He spent between three and four years in Spain, France, Italy and Germany. With unusual facility in acquiring language, he faithfully and successfully improved his opportunities, rate at that period, and returned to assume his duties in the college in 1829, accomplished in French, Italian and German, and subsequently added rare familiarity with more northern languages of Europe.
In 1835 he accepted the professorship of French and Spanish languages and literature and belles lettres at Harvard. Subsequently he again went abroad and spent two years in Denmark, Sweden, Holland, Germany, the Tyrol, and Switzerland. His third visit to Europe was made in 1842. Mr. Longfellow was highly esteemed and much respected as an instructor during the twenty-two years he served in that capacity. In all his years of teaching, he wrote much, his articles in the North American Review giving him a very extended reputation. He made translations of various foreign works into English while in Harvard, of which even the names cannot be mentioned in this brief article; and while at Harvard most of his many noted poems appeared. "In 1854 Mr. Longfellow resigned his professorship at Harvard" (says the "History of Bowdoin College," from which a large part of this article is extracted), but still continued his residence in Cambridge. In 1837, the historic mansion, the Craigie House, became his home, noted as the headquarters of Washington, and in later years the temporary residence of Presidents Everett and Sparks. Though retired from official duties, it was not to gratify a spirit of self-indulgence. In 1855 appeared what, from its immense circulation, has seemed his most popular as it has been pronounced his most original work, "Hiawatha." It was soon translated into German. Following this came the "Courtship of Miles Standish," 1858; "Tales of a Wayside Inn," 1863; "Flower de Luce," 1867; "The New England Tragedies," 1868; "Dante's Divine Comedy," a translation, 1867; "The Divine Tragedy," 1871; "Christus; a Mystery," 1872; "Three Books of Song," 1872; "Aftermath," 1874; "The Masque of Pandora," 1875. This last contained "Morituri Salutamus," a poem which Mr. Longfellow read at the reunion of his class on the fiftieth anniversay of graduation. This was received with great interest at home, and was regarded in England as not inferior in conception and execution to his best. "Pems of Places," thirty-one volumes appeared between 1876 and 1879; "Keramos, and Other Poems," 1878; "Ultima Thule," 1880; "In the Harbor," 1882, published after the author's death; "Michael Angelo," 1883, printed after the author's death, in the Atlantic Monthley, and afterward in an illustrated volume.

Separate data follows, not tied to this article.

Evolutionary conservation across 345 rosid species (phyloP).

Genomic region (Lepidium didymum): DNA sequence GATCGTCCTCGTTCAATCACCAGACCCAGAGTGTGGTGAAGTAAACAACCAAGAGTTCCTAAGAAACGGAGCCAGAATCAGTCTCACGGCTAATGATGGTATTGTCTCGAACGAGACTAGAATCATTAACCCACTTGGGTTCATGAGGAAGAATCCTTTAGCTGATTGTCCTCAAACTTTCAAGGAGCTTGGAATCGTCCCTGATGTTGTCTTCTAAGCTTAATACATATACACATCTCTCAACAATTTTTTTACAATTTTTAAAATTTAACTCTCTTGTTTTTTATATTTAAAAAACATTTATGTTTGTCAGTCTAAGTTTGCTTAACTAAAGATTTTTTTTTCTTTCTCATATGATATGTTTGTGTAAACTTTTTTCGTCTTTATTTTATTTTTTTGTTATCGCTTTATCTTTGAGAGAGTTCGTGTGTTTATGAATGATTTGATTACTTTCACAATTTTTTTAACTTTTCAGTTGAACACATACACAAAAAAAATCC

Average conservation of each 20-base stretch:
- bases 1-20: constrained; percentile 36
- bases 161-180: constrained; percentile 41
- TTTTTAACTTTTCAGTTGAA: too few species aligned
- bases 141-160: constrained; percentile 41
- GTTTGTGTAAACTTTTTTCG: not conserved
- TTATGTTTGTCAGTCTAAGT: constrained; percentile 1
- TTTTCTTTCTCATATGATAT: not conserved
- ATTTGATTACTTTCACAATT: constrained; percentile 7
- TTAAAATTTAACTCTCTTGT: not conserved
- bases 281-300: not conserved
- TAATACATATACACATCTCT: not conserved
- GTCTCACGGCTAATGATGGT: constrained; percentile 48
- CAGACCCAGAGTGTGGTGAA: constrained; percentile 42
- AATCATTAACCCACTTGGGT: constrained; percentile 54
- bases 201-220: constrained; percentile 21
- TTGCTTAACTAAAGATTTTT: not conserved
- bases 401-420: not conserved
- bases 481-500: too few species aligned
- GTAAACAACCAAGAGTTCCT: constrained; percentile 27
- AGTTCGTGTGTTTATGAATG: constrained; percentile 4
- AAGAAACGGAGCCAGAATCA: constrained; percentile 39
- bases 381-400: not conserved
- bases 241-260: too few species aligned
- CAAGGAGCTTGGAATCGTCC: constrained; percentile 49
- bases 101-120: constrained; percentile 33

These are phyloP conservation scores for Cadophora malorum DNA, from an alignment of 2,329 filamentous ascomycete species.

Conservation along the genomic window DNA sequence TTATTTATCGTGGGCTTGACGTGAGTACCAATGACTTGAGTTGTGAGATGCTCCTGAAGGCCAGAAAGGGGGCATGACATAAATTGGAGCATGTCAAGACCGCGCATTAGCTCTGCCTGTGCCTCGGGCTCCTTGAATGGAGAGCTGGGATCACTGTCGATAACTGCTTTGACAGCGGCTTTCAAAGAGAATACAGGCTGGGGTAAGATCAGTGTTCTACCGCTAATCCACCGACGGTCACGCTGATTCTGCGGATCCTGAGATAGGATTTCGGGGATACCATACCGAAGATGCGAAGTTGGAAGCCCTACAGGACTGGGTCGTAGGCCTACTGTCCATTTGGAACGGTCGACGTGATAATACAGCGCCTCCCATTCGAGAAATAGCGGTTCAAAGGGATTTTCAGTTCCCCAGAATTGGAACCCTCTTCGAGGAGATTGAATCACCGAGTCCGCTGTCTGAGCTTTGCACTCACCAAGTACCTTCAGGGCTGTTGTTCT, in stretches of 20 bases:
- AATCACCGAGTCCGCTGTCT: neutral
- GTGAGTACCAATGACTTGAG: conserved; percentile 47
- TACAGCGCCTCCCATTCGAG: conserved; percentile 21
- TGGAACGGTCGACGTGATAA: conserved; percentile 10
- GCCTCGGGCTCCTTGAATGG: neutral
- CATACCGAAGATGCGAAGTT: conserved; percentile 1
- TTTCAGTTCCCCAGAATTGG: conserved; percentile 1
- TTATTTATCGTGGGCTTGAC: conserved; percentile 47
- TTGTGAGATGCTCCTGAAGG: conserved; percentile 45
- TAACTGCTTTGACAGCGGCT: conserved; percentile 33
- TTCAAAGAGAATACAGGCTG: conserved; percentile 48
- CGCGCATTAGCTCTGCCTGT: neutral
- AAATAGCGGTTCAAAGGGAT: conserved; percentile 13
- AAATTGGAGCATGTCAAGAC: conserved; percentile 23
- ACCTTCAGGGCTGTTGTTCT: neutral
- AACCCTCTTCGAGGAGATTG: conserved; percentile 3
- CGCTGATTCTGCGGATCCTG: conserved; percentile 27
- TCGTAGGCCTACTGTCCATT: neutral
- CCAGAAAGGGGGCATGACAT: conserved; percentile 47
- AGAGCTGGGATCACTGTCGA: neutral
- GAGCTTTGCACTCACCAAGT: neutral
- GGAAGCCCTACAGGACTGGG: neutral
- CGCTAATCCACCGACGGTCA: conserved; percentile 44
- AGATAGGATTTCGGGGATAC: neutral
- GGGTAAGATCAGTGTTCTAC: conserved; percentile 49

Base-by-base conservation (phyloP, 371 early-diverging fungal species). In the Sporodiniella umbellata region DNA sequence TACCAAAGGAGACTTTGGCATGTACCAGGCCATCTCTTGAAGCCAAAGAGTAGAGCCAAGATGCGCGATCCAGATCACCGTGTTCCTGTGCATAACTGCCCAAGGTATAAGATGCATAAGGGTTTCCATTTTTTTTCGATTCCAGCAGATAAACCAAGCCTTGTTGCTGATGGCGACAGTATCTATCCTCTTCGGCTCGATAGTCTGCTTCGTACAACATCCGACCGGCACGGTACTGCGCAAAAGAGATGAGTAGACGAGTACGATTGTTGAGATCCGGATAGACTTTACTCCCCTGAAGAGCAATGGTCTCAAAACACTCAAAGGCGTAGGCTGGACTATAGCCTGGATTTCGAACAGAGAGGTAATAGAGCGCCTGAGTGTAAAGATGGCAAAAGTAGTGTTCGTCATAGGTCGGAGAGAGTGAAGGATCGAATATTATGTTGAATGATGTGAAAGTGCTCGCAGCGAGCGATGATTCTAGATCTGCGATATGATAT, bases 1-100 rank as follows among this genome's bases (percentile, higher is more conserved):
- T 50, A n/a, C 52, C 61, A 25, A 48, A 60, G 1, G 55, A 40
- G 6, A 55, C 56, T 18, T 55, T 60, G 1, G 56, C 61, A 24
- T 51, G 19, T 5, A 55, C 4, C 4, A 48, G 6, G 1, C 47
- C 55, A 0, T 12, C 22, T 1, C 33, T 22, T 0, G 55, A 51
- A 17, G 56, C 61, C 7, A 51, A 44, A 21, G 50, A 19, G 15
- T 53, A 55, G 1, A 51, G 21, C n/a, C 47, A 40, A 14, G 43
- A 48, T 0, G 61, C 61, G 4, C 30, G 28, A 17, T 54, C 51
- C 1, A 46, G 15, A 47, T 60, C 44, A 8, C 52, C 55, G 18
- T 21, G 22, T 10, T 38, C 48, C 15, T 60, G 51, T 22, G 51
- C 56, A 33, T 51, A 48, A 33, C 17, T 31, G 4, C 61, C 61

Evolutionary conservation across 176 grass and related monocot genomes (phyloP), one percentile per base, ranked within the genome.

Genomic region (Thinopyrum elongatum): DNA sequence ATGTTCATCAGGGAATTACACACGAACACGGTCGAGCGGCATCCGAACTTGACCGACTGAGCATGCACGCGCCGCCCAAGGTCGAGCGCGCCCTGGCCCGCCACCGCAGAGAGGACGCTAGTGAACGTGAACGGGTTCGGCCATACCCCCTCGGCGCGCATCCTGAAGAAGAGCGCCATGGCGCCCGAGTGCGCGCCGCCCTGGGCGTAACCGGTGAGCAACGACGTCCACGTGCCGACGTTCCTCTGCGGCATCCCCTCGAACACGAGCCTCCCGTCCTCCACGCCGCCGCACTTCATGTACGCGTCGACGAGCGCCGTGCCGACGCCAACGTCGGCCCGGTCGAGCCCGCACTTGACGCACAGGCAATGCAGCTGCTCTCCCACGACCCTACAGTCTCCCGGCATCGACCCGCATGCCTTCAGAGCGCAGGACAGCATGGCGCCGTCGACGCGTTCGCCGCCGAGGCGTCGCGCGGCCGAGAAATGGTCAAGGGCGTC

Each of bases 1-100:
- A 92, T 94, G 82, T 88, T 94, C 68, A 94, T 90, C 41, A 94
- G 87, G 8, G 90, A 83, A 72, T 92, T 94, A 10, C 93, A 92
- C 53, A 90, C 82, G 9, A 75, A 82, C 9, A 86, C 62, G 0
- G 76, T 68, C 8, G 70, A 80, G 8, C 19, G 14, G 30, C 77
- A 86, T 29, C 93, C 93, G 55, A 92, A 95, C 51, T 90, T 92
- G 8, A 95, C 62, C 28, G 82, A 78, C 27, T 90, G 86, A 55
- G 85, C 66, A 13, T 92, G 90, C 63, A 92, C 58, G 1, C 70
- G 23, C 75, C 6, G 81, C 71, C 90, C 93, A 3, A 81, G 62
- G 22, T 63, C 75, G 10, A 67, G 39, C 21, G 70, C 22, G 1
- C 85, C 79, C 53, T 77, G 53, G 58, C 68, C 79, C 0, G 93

"A Complete Edition of Mr. Longfellow's Poetical and Prose Works," i n eleven volumes, was published in 1866. Longfellow's works have been translated into many languages and passed through numerous editions at home and abroad. "Their popularity may be judged by the fact stated by Allibone that in 1857 the sales of them in this country alone had amounted to 325,550. Besides those collected in his volumes, many have appeared in periodicals, which have not been thus collected. His wide culture and unwearied industry are manifest from their number and variety, the rich thought which they contain, their cosmopolitan character, and the exquisite finish and the melody of versification which mark all the productions of his pen. His translations show unsurpassed facility in transfusing the ideas and spirit of the original, and extraordinary mastery over the rythmatical resources of the language. In his own and other lands, and from highest sources, his productions have received most cordial and discriminating commendation."